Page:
Customer loyalty is worth more than the best marketing piece your in-house copywriter can come up with. One of the very few things that can convince total strangers that you’re the best company in the marketplace is a customer referral–and that’s what loyal customers give you. When your customers are happy, they are more likely to refer you. However, that doesn’t mean that you can just rely on having happy customers refer you on their own. In most cases, you need to prompt customers to refer business to you using existing sales data.
Using Loyalty Cards
When your customers buy something from you, are you recording the transactions? You should be. Customer loyalty cards have been around forever, but not every company uses them effectively. Consider the chocolate company, Godiva. When you join their loyalty rewards club, you receive one piece of chocolate per month.
As soon as you come into their store to claim your prize, your visit is recorded into the computer. For the next week or two, you’re bombarded with special sales on chocolate. Coincidence? Hardly. Godiva times its emails to coincide with your visits. If you didn’t buy anything during your trip to the store, you’ll often receive special discounts as an incentive to stop in again.
It’s a clever marketing ploy, and one you can learn from. Use your customer loyalty cards as a marketing opportunity. Not only will your customer come back to see you, but he may bring a friend with him. In the case of Godiva, chocolate is almost universally loved. Getting a deal on truffles is the perfect excuse to bring along a friend to help you pick something out.
Apply this to your business, and it might give your sales figures a much-needed boost.
Using Follow-Ups After the Sale
When customers buy from you, do you follow up with them and ask for feedback? Sometimes, you’ll uncover sales opportunities if you do.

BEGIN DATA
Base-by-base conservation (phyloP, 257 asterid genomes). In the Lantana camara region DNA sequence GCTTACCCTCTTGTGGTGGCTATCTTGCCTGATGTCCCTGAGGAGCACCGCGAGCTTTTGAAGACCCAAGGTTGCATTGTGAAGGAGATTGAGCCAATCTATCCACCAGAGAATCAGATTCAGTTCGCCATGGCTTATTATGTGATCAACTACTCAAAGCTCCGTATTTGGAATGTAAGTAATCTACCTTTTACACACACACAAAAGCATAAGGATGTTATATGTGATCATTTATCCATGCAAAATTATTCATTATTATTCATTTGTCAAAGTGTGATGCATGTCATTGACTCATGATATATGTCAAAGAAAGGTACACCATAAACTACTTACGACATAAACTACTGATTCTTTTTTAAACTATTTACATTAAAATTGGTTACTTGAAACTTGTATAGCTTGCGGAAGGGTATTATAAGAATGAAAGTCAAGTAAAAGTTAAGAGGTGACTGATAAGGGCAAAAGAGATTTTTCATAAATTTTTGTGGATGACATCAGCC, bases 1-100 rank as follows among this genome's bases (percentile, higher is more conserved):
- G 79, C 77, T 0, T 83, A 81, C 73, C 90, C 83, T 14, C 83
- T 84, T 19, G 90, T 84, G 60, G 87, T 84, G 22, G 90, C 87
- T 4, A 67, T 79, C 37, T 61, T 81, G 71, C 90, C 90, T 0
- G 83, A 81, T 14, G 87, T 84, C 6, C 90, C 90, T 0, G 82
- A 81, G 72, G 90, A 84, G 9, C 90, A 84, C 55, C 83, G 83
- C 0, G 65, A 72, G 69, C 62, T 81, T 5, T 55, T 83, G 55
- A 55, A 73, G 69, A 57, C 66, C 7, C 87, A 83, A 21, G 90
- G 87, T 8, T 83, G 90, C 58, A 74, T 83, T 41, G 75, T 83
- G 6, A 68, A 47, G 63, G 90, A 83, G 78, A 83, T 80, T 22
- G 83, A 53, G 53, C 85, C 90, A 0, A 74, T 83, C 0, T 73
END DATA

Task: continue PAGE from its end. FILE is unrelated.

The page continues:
For example, let’s say that a customer stops by your website and places an order. You follow up with that customer via email and ask the customer to take a short survey. In the survey, you discover that the customer purchased one item, but really needed two others – he didn’t know you sold those other items. Or, you discover that a customer has a problem that he didn’t know could be solved by other products or services you sell. Or, you discover that your customer really loves your products and plans on buying from you in the future.
The point of following up isn’t necessarily to make a sale, it’s to show that you really do care about the customer. It’s becoming more and more rare for company representatives to go out of their way to take care of customers. If you swim upstream, you’ll stick out like a sore thumb – but in a good way. It’s hard not to talk up a company that stands out like that.
Spot Buying Trends as Opportunities for Referrals
Companies like NextDayLenses sell a good product, but it’s not always intuitive to tell your friends about how happy you are. After all, they’re just contact lenses. This is when buying trends turn into opportunities to ask for referrals.
If you sell a traditionally “boring” product, keeping tabs on when customers buy from you can help you boost sales. When a customer makes a purchase, or is about to make a purchase based on his past buying trends, you can send out an email or a paper coupon that allows him to get a discount on his next order if he refers a friend.
You can also send out discount coupons for referrals after the sale. This works exceptionally well for commodity products where quality is assumed to be about the same across product lines and where the only discernible difference is in the customer service and delivery.
Kurt Smith is a marketing consultant. His articles focus on using existing customer data in refining future marketing campaigns.